- Promote, showcase and document plant collections to reflect past and present uses and their importance from the perspective of history, culture, science and landscape;
- Nurture interest in, create awareness, understanding and appreciation of, the natural environment and its role in our lives through educational programmes;
- Engage in the ex-situ conservation of plant biodiversity that will benefit present and future generations;
- Deliver high standards of safety, comfort, products and services for visitors’ enjoyment with minimal social and environmental impact.
The park will encompass three major focus areas, namely:
- Recreational – to promote health related activities, aesthetics and relaxation
- Educational Learning Experience Outside Classroom (“LEOC”) – it is to be an evolving learning space with packaged curriculum for primary, secondary and tertiary students and adults, information display centres, galleries, signages and ad-hoc events
- Science and Conservation – ongoing documentation, literature sourcing and publications
RAINWATER HARVESTING SYSTEMS
Rainwater harvesting enables homes to be more sustainable when it comes to water consumption. In Symphony Hills, for example, our semi-detached Beethoven homes employ a complex system of ponds and creeks to collect surface run-off for irrigation, thus greatly reducing dependence on municipal water.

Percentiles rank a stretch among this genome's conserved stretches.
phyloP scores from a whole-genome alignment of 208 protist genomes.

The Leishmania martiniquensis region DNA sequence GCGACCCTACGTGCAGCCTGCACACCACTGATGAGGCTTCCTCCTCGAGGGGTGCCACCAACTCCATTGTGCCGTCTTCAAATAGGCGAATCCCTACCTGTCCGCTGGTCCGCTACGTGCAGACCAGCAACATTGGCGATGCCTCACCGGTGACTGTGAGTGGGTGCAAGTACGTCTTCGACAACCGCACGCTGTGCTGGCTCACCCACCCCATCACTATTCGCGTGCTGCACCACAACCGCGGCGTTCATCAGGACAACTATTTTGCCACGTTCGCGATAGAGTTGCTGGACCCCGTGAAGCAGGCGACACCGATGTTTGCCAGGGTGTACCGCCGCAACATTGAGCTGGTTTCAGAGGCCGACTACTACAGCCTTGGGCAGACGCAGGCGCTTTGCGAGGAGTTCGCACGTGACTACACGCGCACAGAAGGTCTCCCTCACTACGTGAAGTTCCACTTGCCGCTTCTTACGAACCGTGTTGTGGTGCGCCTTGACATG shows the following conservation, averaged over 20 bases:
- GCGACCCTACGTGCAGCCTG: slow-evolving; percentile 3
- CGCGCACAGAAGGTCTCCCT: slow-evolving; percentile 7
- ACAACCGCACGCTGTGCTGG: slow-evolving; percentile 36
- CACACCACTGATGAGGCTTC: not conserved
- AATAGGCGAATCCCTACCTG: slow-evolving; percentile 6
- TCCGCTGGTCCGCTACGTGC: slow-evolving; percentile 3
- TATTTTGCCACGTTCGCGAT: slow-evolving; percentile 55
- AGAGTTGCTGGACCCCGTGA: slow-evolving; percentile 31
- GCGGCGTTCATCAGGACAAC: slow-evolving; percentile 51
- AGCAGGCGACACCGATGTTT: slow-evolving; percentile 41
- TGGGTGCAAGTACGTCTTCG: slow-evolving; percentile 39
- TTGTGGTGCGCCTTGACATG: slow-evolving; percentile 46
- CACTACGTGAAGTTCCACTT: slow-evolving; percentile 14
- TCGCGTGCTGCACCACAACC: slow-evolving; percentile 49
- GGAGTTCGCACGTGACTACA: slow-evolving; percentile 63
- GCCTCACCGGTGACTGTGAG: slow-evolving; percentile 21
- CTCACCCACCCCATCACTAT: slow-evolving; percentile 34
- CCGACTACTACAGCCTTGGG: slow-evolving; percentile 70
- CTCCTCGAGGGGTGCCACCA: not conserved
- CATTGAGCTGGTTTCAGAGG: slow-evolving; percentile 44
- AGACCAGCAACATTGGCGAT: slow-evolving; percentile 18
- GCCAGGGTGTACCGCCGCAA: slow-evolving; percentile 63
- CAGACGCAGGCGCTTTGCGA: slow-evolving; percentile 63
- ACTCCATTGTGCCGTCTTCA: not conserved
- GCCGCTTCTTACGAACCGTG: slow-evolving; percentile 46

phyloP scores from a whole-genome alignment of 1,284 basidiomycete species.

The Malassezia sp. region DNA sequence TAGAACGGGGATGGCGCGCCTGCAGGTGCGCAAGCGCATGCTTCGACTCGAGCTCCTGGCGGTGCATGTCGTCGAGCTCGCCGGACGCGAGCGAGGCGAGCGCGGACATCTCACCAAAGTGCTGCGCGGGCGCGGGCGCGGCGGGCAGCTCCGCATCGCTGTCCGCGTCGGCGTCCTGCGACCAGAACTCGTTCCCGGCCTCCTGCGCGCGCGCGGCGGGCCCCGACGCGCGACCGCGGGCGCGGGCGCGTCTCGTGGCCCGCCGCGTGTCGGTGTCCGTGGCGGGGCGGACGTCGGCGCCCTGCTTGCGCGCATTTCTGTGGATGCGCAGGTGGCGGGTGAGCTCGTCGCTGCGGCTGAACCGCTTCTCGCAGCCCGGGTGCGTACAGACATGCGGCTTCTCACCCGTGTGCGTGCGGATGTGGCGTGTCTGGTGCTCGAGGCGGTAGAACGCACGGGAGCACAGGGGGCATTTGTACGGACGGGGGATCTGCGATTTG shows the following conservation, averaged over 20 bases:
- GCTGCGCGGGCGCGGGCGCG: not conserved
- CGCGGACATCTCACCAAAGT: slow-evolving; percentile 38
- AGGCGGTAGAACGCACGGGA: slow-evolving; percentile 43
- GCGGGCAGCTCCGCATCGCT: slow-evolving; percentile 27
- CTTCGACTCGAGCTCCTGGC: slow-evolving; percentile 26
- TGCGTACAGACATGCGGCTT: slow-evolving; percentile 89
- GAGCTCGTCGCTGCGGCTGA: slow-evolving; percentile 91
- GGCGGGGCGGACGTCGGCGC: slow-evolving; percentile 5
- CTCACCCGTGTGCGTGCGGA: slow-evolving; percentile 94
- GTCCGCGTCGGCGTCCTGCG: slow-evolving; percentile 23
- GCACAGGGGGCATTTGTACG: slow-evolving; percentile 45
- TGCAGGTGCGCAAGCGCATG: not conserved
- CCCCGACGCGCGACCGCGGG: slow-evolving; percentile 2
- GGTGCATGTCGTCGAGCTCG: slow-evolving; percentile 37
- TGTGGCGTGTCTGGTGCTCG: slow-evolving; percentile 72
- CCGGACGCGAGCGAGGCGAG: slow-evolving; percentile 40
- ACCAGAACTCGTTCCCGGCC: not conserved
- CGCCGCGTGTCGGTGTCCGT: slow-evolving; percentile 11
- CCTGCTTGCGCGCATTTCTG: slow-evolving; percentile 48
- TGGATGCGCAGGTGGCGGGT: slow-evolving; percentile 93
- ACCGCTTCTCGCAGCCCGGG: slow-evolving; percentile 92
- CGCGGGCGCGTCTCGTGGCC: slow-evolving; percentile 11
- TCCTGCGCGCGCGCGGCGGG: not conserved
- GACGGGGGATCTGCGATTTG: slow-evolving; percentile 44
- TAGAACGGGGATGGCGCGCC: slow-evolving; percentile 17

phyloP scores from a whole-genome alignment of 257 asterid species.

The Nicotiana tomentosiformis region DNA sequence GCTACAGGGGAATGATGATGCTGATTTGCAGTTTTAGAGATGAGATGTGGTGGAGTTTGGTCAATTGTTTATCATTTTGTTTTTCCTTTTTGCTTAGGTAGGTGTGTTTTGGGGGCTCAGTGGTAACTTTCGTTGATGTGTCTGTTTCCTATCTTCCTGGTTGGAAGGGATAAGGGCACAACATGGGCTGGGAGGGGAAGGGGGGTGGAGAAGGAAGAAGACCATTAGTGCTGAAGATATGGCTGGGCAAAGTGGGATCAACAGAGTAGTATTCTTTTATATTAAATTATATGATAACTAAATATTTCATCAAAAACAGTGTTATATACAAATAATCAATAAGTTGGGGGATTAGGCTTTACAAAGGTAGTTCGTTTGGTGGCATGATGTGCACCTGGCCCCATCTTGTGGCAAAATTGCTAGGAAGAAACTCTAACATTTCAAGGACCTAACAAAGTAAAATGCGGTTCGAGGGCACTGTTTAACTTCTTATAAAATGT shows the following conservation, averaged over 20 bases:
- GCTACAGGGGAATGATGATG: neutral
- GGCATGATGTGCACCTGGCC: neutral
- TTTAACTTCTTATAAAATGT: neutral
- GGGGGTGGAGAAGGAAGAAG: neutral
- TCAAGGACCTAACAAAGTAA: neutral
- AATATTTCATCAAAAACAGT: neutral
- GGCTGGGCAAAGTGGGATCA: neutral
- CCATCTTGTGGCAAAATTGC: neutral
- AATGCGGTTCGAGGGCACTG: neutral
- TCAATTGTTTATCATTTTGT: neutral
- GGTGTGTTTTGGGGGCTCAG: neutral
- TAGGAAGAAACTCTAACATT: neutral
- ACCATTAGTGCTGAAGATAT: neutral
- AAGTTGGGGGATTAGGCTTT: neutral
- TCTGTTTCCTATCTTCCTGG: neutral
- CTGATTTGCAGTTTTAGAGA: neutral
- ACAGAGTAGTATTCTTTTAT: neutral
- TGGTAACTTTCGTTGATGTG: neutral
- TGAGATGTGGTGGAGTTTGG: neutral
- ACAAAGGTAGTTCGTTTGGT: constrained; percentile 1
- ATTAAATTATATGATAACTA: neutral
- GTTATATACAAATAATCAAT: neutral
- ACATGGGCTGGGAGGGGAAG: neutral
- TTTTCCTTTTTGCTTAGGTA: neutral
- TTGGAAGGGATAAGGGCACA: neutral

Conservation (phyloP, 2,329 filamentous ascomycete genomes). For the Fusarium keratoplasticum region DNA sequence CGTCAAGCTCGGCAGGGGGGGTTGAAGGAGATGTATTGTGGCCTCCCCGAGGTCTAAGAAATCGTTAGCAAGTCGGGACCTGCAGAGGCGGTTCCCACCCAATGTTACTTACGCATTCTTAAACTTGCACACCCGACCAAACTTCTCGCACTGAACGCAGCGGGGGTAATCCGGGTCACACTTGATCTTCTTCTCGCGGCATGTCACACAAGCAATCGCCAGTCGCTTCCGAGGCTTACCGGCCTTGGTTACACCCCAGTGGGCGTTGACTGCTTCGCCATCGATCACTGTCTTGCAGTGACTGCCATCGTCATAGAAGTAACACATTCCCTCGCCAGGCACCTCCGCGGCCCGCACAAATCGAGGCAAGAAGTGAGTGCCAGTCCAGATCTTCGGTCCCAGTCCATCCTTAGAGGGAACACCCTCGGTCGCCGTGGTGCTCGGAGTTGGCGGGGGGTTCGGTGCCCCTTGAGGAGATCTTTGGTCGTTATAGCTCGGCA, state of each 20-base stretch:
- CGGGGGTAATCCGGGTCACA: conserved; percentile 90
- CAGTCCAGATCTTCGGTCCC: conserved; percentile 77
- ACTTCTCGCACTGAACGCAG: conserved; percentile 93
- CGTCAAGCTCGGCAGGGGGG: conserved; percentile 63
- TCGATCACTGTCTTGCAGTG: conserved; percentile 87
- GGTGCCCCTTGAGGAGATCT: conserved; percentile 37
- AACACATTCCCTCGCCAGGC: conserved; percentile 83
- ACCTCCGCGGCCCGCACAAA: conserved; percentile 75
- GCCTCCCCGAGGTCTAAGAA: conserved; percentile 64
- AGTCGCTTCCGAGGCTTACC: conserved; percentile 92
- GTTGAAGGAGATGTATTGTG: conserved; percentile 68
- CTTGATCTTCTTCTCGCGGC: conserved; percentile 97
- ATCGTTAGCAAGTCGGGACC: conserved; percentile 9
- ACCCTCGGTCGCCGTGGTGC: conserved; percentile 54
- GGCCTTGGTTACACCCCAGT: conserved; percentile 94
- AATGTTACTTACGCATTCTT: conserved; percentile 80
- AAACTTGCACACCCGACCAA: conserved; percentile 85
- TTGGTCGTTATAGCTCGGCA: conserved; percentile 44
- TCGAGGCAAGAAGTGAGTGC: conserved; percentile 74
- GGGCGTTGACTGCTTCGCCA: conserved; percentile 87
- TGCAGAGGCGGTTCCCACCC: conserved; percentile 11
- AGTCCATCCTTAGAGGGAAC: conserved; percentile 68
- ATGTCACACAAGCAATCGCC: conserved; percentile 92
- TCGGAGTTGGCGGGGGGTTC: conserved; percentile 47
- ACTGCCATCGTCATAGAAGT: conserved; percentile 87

How It Works:
The water is used mainly for plants that are close to the ponds. Water is taken from the pool at times when rainfall can replenish what is used. The plan is not to allow the water level to drop as the pond is an aesthetic feature of the development.
The contractor currently maintaining the landscape at Beethoven parcels, Symphony Hills waters the plants using four 1,000 litre containers. These containers are transported by lorry eight times per day: four in the morning and four in the evening. A total of 32,000 litres of water that are obtained from the main drain, streams and lakes around the site are used each day. If this amount was purchased from municipal water provider, there would be a greater environmental impact. It would also add RM1,920 to the monthly water bill.
INTERNAL EFFORTS TO CONSERVE ENERGY AND WATER
We are headquartered in Solaris Dutamas, Kuala Lumpur with Satellite Offices and Sales Galleries in Iskandar Puteri, Johor; Cyberjaya, Bangi, Shah Alam in Selangor; Mont’Kiara and Publika in Kuala Lumpur; Singapore; Melbourne, Australia; Vancouver, Canada; and Durban, South Africa.
In 2014, our corporate offices consumed a total of 2,428,383.68 kWh of electricity. In 2015, we experienced a 3.56% decrease in electricity consumption. At our offices, we inculcate a culture of energy-saving among our employees, such as switching off lights and appliances and reducing paper wastage by printing only when necessary.
Total Electricity Consumption for UEM Sunrise in 2014 and 2015
Total water consumption in 2014 and 2015 amounted to 44,700.54 m3 and 41,729.97 m3, respectively. We also practise water-saving initiatives at our offices. Examples include turning off sink taps properly and reporting any water leakages to the respective department to rectify.
Total Water Consumption for UEM Sunrise in 2014 and 2015